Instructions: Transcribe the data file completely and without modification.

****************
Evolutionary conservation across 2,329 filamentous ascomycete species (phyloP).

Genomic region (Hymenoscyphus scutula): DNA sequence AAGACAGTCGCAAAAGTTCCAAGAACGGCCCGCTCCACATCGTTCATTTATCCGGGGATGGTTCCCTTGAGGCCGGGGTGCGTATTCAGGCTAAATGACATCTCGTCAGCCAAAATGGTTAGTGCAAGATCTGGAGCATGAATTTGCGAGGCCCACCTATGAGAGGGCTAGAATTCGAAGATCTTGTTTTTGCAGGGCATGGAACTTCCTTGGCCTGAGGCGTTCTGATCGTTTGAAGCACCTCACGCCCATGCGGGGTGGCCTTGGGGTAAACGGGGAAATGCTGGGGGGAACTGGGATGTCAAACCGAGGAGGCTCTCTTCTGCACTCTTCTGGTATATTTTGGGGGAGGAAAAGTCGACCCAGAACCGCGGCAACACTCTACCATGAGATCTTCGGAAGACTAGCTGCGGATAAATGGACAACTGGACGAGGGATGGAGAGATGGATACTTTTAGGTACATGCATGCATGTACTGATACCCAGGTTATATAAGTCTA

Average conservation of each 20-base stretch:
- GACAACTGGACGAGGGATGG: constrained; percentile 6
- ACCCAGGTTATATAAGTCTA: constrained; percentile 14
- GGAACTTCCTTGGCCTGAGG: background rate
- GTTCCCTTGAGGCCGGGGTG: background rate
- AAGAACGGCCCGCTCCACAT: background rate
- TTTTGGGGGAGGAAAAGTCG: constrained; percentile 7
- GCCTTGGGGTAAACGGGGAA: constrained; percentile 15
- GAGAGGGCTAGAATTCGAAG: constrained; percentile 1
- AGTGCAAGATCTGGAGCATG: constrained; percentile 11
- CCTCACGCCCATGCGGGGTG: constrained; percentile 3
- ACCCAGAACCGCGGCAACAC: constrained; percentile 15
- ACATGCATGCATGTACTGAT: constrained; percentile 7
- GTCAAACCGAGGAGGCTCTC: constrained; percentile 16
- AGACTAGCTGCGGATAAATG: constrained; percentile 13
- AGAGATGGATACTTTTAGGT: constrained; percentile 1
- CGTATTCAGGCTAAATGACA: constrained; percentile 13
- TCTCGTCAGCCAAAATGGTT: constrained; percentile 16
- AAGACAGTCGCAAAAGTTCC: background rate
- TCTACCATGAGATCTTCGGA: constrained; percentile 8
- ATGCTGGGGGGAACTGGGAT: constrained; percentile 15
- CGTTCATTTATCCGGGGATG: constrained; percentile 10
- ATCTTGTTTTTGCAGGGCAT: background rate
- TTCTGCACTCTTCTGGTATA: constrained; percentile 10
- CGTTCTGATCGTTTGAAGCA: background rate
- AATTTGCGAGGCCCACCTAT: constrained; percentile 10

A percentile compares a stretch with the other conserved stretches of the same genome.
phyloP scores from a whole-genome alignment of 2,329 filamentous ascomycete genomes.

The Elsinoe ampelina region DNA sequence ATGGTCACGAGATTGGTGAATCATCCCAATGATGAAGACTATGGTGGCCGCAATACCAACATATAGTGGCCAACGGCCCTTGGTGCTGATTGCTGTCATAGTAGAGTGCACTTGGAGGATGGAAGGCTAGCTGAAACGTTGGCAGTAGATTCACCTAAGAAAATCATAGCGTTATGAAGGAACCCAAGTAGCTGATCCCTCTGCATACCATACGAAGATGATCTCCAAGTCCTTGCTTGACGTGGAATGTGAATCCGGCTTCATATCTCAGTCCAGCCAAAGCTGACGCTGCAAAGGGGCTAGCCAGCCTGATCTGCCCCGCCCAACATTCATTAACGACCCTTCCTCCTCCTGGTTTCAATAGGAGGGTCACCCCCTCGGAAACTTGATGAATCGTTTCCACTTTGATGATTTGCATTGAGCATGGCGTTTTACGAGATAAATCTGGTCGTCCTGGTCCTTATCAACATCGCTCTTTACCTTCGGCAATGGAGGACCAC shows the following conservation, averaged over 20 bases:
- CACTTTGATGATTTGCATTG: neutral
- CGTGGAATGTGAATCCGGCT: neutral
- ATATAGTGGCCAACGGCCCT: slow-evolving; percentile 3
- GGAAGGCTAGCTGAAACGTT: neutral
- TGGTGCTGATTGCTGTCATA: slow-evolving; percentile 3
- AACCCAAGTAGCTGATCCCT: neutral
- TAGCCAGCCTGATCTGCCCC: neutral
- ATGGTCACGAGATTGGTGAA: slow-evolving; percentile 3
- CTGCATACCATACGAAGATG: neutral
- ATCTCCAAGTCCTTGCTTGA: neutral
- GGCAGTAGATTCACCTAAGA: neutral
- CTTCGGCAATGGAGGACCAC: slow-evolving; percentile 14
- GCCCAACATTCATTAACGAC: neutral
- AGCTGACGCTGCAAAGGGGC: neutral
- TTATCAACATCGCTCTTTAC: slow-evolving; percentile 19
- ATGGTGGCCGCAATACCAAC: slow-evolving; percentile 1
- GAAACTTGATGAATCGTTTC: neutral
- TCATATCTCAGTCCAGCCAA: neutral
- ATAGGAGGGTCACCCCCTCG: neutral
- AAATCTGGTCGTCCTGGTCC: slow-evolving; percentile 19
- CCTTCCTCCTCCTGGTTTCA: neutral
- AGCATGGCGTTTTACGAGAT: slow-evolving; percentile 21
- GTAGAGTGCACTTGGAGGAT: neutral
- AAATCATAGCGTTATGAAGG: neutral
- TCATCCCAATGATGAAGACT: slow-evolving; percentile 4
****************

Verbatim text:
Evolutionary conservation across 2,329 filamentous ascomycete species (phyloP).

Genomic region (Hymenoscyphus scutula): DNA sequence AAGACAGTCGCAAAAGTTCCAAGAACGGCCCGCTCCACATCGTTCATTTATCCGGGGATGGTTCCCTTGAGGCCGGGGTGCGTATTCAGGCTAAATGACATCTCGTCAGCCAAAATGGTTAGTGCAAGATCTGGAGCATGAATTTGCGAGGCCCACCTATGAGAGGGCTAGAATTCGAAGATCTTGTTTTTGCAGGGCATGGAACTTCCTTGGCCTGAGGCGTTCTGATCGTTTGAAGCACCTCACGCCCATGCGGGGTGGCCTTGGGGTAAACGGGGAAATGCTGGGGGGAACTGGGATGTCAAACCGAGGAGGCTCTCTTCTGCACTCTTCTGGTATATTTTGGGGGAGGAAAAGTCGACCCAGAACCGCGGCAACACTCTACCATGAGATCTTCGGAAGACTAGCTGCGGATAAATGGACAACTGGACGAGGGATGGAGAGATGGATACTTTTAGGTACATGCATGCATGTACTGATACCCAGGTTATATAAGTCTA

Average conservation of each 20-base stretch:
- GACAACTGGACGAGGGATGG: constrained; percentile 6
- ACCCAGGTTATATAAGTCTA: constrained; percentile 14
- GGAACTTCCTTGGCCTGAGG: background rate
- GTTCCCTTGAGGCCGGGGTG: background rate
- AAGAACGGCCCGCTCCACAT: background rate
- TTTTGGGGGAGGAAAAGTCG: constrained; percentile 7
- GCCTTGGGGTAAACGGGGAA: constrained; percentile 15
- GAGAGGGCTAGAATTCGAAG: constrained; percentile 1
- AGTGCAAGATCTGGAGCATG: constrained; percentile 11
- CCTCACGCCCATGCGGGGTG: constrained; percentile 3
- ACCCAGAACCGCGGCAACAC: constrained; percentile 15
- ACATGCATGCATGTACTGAT: constrained; percentile 7
- GTCAAACCGAGGAGGCTCTC: constrained; percentile 16
- AGACTAGCTGCGGATAAATG: constrained; percentile 13
- AGAGATGGATACTTTTAGGT: constrained; percentile 1
- CGTATTCAGGCTAAATGACA: constrained; percentile 13
- TCTCGTCAGCCAAAATGGTT: constrained; percentile 16
- AAGACAGTCGCAAAAGTTCC: background rate
- TCTACCATGAGATCTTCGGA: constrained; percentile 8
- ATGCTGGGGGGAACTGGGAT: constrained; percentile 15
- CGTTCATTTATCCGGGGATG: constrained; percentile 10
- ATCTTGTTTTTGCAGGGCAT: background rate
- TTCTGCACTCTTCTGGTATA: constrained; percentile 10
- CGTTCTGATCGTTTGAAGCA: background rate
- AATTTGCGAGGCCCACCTAT: constrained; percentile 10

A percentile compares a stretch with the other conserved stretches of the same genome.
phyloP scores from a whole-genome alignment of 2,329 filamentous ascomycete genomes.

The Elsinoe ampelina region DNA sequence ATGGTCACGAGATTGGTGAATCATCCCAATGATGAAGACTATGGTGGCCGCAATACCAACATATAGTGGCCAACGGCCCTTGGTGCTGATTGCTGTCATAGTAGAGTGCACTTGGAGGATGGAAGGCTAGCTGAAACGTTGGCAGTAGATTCACCTAAGAAAATCATAGCGTTATGAAGGAACCCAAGTAGCTGATCCCTCTGCATACCATACGAAGATGATCTCCAAGTCCTTGCTTGACGTGGAATGTGAATCCGGCTTCATATCTCAGTCCAGCCAAAGCTGACGCTGCAAAGGGGCTAGCCAGCCTGATCTGCCCCGCCCAACATTCATTAACGACCCTTCCTCCTCCTGGTTTCAATAGGAGGGTCACCCCCTCGGAAACTTGATGAATCGTTTCCACTTTGATGATTTGCATTGAGCATGGCGTTTTACGAGATAAATCTGGTCGTCCTGGTCCTTATCAACATCGCTCTTTACCTTCGGCAATGGAGGACCAC shows the following conservation, averaged over 20 bases:
- CACTTTGATGATTTGCATTG: neutral
- CGTGGAATGTGAATCCGGCT: neutral
- ATATAGTGGCCAACGGCCCT: slow-evolving; percentile 3
- GGAAGGCTAGCTGAAACGTT: neutral
- TGGTGCTGATTGCTGTCATA: slow-evolving; percentile 3
- AACCCAAGTAGCTGATCCCT: neutral
- TAGCCAGCCTGATCTGCCCC: neutral
- ATGGTCACGAGATTGGTGAA: slow-evolving; percentile 3
- CTGCATACCATACGAAGATG: neutral
- ATCTCCAAGTCCTTGCTTGA: neutral
- GGCAGTAGATTCACCTAAGA: neutral
- CTTCGGCAATGGAGGACCAC: slow-evolving; percentile 14
- GCCCAACATTCATTAACGAC: neutral
- AGCTGACGCTGCAAAGGGGC: neutral
- TTATCAACATCGCTCTTTAC: slow-evolving; percentile 19
- ATGGTGGCCGCAATACCAAC: slow-evolving; percentile 1
- GAAACTTGATGAATCGTTTC: neutral
- TCATATCTCAGTCCAGCCAA: neutral
- ATAGGAGGGTCACCCCCTCG: neutral
- AAATCTGGTCGTCCTGGTCC: slow-evolving; percentile 19
- CCTTCCTCCTCCTGGTTTCA: neutral
- AGCATGGCGTTTTACGAGAT: slow-evolving; percentile 21
- GTAGAGTGCACTTGGAGGAT: neutral
- AAATCATAGCGTTATGAAGG: neutral
- TCATCCCAATGATGAAGACT: slow-evolving; percentile 4